Chicken run

Discussion in 'Coop & Run - Design, Construction, & Maintenance' started by nvmycj, Jun 13, 2010.

  1. nvmycj

    nvmycj In the Brooder

    75
    0
    39
    Apr 3, 2010
    Can someone please explain to me how they put the covering on top of their chicken run...

    How do you unroll the netting, straighten it, staple it,....all without being in the way. [​IMG]

    Am I making sense?
     
  2. SweetMotherOfMars

    SweetMotherOfMars Chirping

    191
    1
    99
    Aug 24, 2009
    The Palouse
    There are probably 60 ways of doing this what with all the different plans we've dreamed up. [​IMG]
    My run is made from pvc (easer to move) looks a little like a greenhouse and is just barely tall enough for me to stand upright in the center of the gable. I used hardware cloth for the bottom, chicken wire for the first 2 feet above that, and garden netting for the top. I had the kids help me stretch it out on the ground, then folded it lengthwise a few times. From inside the run I lifted it over my head, let the width hang over the 'trusses' and started unfolding. Once I had it fully extended I pulled various places until I was happy with how it draped. Then I zip-tied the whole thing in place. Some areas are only attached to pvc, some only to the chicken wire, but where I could I used both for anchors. Please note I do not live in a raccoon-filled area, but this has kept the raptors out.

    Edited to add: I do have some chicken wire across the top of the end with the human door, to keep the netting from sagging and being ripped.
     
    Last edited: Jun 13, 2010
  3. nvmycj

    nvmycj In the Brooder

    75
    0
    39
    Apr 3, 2010
    Thanks for replying Mars!

    Do you have pics of your run? Are to posts of your run PVC pipes? If so, are they buried in the ground? Thanks again!
     
  4. Whitewater

    Whitewater Songster

    250
    3
    121
    Jan 18, 2010
    Yep, you're making sense and in our experience, there is no way. You wear gloves, long sleeves, stout pants (and clothes you don't mind getting ripped up!) and eye protection and you get up there and wrestle and scream and swear and sweat and spit nails . . . but when the wire is up and done, the satisfaction of A) beating it into submission and B) knowing you'll only have to do that once . . . priceless.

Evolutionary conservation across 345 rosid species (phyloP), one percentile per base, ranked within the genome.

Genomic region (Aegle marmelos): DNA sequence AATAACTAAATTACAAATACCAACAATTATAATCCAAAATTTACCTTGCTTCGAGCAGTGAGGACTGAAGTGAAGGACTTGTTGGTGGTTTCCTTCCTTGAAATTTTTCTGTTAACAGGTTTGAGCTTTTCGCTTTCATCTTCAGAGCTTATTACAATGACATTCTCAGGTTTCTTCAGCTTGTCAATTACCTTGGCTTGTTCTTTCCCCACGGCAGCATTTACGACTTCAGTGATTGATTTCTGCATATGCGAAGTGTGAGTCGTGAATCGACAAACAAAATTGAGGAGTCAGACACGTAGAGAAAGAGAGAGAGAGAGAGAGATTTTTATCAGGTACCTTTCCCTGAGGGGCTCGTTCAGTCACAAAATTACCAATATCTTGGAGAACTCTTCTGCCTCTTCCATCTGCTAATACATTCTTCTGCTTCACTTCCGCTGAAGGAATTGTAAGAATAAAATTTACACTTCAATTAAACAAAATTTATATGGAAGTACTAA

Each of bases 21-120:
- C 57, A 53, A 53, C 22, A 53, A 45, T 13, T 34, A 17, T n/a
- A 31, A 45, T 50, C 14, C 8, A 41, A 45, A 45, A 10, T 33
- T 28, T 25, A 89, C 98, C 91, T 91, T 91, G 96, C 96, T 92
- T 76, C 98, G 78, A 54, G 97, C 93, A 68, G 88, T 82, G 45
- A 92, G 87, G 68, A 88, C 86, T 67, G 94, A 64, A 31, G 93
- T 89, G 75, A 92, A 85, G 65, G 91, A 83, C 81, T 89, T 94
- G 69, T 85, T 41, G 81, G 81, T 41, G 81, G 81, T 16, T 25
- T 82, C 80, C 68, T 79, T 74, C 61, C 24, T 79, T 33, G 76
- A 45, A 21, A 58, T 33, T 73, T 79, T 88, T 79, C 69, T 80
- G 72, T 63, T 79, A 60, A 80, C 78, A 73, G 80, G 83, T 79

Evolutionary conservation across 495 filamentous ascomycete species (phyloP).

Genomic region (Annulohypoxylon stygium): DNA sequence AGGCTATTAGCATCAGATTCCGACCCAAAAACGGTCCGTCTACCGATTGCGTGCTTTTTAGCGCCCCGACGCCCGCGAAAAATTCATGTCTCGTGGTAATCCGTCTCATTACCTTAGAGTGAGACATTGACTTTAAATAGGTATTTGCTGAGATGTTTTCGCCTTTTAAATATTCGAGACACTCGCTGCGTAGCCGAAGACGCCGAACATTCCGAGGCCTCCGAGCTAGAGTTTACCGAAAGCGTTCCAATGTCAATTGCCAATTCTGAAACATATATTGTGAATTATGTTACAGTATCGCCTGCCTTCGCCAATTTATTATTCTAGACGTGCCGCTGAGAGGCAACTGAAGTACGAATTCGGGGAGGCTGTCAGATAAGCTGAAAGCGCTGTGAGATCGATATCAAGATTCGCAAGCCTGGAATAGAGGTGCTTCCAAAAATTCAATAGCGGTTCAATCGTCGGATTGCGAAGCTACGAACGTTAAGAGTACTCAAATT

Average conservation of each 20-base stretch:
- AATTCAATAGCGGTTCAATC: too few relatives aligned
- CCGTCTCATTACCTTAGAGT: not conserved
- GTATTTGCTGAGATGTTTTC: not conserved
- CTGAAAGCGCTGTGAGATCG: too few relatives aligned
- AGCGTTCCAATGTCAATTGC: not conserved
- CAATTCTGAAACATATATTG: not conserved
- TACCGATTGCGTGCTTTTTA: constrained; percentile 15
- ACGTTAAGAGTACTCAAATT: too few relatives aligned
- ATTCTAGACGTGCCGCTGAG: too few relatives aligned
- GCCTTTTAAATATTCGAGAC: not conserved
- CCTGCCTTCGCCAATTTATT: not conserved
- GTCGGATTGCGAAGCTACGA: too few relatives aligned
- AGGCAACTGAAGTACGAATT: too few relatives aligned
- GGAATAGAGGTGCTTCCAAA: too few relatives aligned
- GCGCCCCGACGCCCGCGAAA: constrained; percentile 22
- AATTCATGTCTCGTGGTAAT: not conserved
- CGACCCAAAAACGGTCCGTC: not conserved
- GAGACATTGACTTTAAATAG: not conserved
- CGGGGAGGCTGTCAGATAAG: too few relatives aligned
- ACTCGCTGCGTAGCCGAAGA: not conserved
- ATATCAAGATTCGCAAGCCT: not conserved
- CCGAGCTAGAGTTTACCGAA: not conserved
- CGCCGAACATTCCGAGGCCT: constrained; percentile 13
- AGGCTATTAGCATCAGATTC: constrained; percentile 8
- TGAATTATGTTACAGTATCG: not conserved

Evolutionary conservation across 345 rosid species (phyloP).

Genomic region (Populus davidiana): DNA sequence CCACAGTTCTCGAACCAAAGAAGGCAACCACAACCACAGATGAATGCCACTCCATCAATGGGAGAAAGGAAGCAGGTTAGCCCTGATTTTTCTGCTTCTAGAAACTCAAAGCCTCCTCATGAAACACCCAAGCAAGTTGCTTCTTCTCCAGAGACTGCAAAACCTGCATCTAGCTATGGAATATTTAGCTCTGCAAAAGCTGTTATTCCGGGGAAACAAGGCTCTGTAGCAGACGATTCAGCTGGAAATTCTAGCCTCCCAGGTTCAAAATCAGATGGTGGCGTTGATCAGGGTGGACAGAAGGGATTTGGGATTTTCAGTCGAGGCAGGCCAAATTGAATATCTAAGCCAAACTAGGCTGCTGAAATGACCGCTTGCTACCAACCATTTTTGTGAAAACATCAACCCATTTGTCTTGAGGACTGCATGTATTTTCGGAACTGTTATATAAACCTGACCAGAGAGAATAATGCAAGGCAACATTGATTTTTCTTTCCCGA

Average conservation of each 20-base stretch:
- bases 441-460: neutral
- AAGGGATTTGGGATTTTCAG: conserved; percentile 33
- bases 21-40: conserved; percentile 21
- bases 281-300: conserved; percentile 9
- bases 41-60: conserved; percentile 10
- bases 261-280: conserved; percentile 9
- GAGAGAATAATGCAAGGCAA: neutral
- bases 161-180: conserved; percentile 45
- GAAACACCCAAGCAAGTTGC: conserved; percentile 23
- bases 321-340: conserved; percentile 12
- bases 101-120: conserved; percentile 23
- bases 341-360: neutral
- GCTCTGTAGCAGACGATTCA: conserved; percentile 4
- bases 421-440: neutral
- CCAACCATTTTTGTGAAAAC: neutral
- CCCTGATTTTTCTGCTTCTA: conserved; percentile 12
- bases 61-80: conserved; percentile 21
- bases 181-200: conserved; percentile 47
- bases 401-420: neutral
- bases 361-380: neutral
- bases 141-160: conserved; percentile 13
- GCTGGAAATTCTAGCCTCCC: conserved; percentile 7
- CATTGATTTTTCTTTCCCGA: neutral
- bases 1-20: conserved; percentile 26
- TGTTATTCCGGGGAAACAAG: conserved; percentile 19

At least, this is our experience. Other's experiences may vary!


    Whitewater
     
  5. SweetMotherOfMars

    SweetMotherOfMars Chirping

    191
    1
    99
    Aug 24, 2009
    The Palouse
    No pictures handy, but I'll try to explain for now.
    Coop is a converted doghouse we got for free from a yard sale (they even hauled it to us!) I think they had a St. Bernard!! I sealed the bottom, put it on wheels, raised the roof to make room for ventilation, nests & roosts, added a linoleum scrap for easy cleaning, then realized I still needed a run. [​IMG]

    The run is framed with half inch pvc. Picture 4 house shaped frames connected at the base and again about 5 ft off the ground by horizontal pipes. Nothing is hooked into the ground as I move it to new grass, then wheel the house after it.
    To prevent shear failure I cut that tallest horizontal pipe in the center (on both sides) and (for each side) I added two Ts connected by a very short bit of leftover pvc. From the Ts I connected another short bit, an L, and a long pipe. These are angled toward the ends and I used a jigsaw to cut where they lined up on the front and back base pipes. Into the cuts went another T, angled to fit that cross brace. It's pretty sturdy, made it through it's first winter like a trooper with just a painter's dropcloth for a greenhouse style roof over the netting. Had to take it off in March though... too windy. (Now we are having unseasonable rain and I miss the roof!)

    Like I said, it wouldn't stand against real predators, but in our area owls and other birds of prey are more likely than raccoons (although there is a skunk and little snakes in the neighborhood.)
     
  6. LaurelRidgeDreams

    LaurelRidgeDreams Songster

    595
    7
    129
    Jan 23, 2010
    Mountains of NC
    I didn't think this out well before we framed the run and it's a good thing our long armed nephew helped us. We put 1/2" hardware everywhere including the roof of the run. We used 3' wide cloth with washers and screws to attach it to a wooden frame. Stretching across 3 feet with a hand drill was very awkward. If I were doing it again, I would still use 1/2 hardward cloth (we have a predator problem) but I would buy 2 foot wide for the roof and put the wooden framing of the roof at two feet also. Reaching across two feet would be much easier.

    Here's a picture.

    [​IMG]
     
    Last edited: Jun 13, 2010
  7. YolandaT

    YolandaT In the Brooder

    77
    0
    39
    May 10, 2010
    Austin, TX
    our original idea was to staple chicken wire on top and remove the staples when we needed to get in there to clean. ha ha ha! The run ended up being about 40 sq feet so that would be a LOTTA staples! Been thinking about it a LOT, reading the boards and such, and I think what we'll do is use shade cloth instead of chicken wire, and staple the cloth all around a lightweight frame that fits on the top of the run. Then we'll use screws to attach the top. I think it would be a lot easier to remove some screws 2-3x a year than it would have been to remove 200 staples!

    Our run is only 3ft high so our top has to be removable. I just re-read your post and I don't think I answered your question at all, LOL!

    Put a bunch of heavy stuff on one side, unroll it and BEND the wire back as you go, to remove the kink of the roll. The put heavy stuff on the other side so you can cut it. My first few tries I got LOTS of cuts and scratches, it does take some practice. [​IMG]
     
    Last edited: Jun 13, 2010

BackYard Chickens is proudly sponsored by: